2. Reduce insulin resistance: This helps to lower risk of Type II diabetes. Fasting has been shown to reduce blood sugar levels by 3-6% and reduce fasting insulin by 20-31%.
  3. Reduce oxidative stress and inflammation: Oxidative stress and inflammation is correlated with many chronic diseases.
  4. Good for the brain: Fasting can increases levels of brain-derived neurotrophic factor (BDNF), deficiency in BDNF is linked to depression and other neurological problems. Reduction in oxidative stress, blood sugar, and inflammation is also beneficial for brain health.
  5. Increase lifespan: Lots of people are fasting for the correlation it has with longevity and increased lifespan. More studies are being done on this. However, since so many other markers of health are improved through fasting, and the autophagy that happens, an increase in lifespan makes sense.

How is Fasting Done?

Now that fasting seems like such a great deal, how do you actually do it?

What most people refer to as “intermittent fasting” is more accurately “time restricted eating”. This means that instead of eating from the time one wakes up until they finish dinner, the eating window is smaller. The most common form of intermittent is a 16:8; fasting for 16 hours (most of which one would be sleeping) and then having an eating window of 8 hours. Most people “skip breakfast” and have their first meal around lunch time (12pm) and then stop eating after dinner (8pm). Here’s the nuance, there really is no “skipping breakfast” because whatever, whenever that first meal is, it’s breaking the fast à therefore it’s breakfast! So, breakfast still IS the most important meal of the day! Its just timing might not be when we associate “breakfast time”!

There are other forms of fasting such as the “one meal a day” (OMAD) fast where a person will just have one large meal and then fast 24 hours until the next meal. In my opinion, this incredibly stressful on the body. Fasting for long periods of time can lead to metabolic damage and consuming 1500-3000 calories in a single sitting is extremely stressful to the digestive system. The body has to work incredibly hard to digest that quantity of food.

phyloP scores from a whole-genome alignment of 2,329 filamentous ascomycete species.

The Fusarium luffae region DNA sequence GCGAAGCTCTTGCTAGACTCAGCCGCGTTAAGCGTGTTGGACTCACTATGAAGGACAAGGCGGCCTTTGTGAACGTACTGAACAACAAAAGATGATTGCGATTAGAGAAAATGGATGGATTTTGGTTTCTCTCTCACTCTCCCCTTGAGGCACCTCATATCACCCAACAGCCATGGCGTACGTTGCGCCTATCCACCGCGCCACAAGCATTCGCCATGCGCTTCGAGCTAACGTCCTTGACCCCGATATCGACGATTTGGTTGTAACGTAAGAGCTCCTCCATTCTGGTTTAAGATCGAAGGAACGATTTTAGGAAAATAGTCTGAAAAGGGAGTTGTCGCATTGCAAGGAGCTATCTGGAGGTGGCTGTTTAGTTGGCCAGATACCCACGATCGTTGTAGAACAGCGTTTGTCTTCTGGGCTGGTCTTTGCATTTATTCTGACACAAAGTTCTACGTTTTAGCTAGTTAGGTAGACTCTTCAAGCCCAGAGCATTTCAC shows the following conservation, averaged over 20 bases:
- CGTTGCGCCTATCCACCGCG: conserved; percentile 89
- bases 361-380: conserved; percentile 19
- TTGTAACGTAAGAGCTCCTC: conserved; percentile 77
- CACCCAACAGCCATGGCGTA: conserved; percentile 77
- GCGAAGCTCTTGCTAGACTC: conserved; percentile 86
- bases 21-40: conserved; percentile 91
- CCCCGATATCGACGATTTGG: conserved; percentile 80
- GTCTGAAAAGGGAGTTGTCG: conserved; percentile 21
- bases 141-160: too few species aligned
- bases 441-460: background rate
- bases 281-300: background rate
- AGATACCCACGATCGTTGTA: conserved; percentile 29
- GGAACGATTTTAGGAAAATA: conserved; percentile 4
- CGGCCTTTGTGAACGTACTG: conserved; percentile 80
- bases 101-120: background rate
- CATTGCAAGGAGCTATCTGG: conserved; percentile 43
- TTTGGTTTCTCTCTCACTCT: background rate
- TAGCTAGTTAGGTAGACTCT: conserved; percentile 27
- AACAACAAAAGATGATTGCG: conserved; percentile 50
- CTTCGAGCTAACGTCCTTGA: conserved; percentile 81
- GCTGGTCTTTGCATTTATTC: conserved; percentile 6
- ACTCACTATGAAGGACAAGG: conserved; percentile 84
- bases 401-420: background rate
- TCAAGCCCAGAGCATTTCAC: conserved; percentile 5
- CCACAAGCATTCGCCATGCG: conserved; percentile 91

Another type of fast is a water fast, where nothing but water is consumed for 3-5 days. This is a prolonged fast. However, there are variations of this that incorporate bone broth to help reduce muscle wasting. This can be a beneficial tool done periodically for therapeutic reasons. Such as healing the gut or killing off hidden pathogens such as candida or parasites.

There is also the 5:2 fast where caloric intake is restricted 2 days a week (consuming about 25% of normal intake), and then eating normally the other 5 days.

Is fasting right for you?

For some, mostly men, a 16-hour fast is just fine, not too taxing on the body, and something that can have great benefits. However, a 16-hour fast (or longer) can have some major draw backs for some, especially women. Fasting for too long can create undo added stress to the body, taxing the adrenals, and creating hormone imbalances, blood sugar imbalances, and even immune dysregulation. This is why it’s so important to work with a nutrition professional to ensure that fasting is right for you and done the right way for your particular situation and health. I generally will start people off with a 12-hour fast, and then work from there. I find that most of my female clients will thrive on more of a 14-hour fast.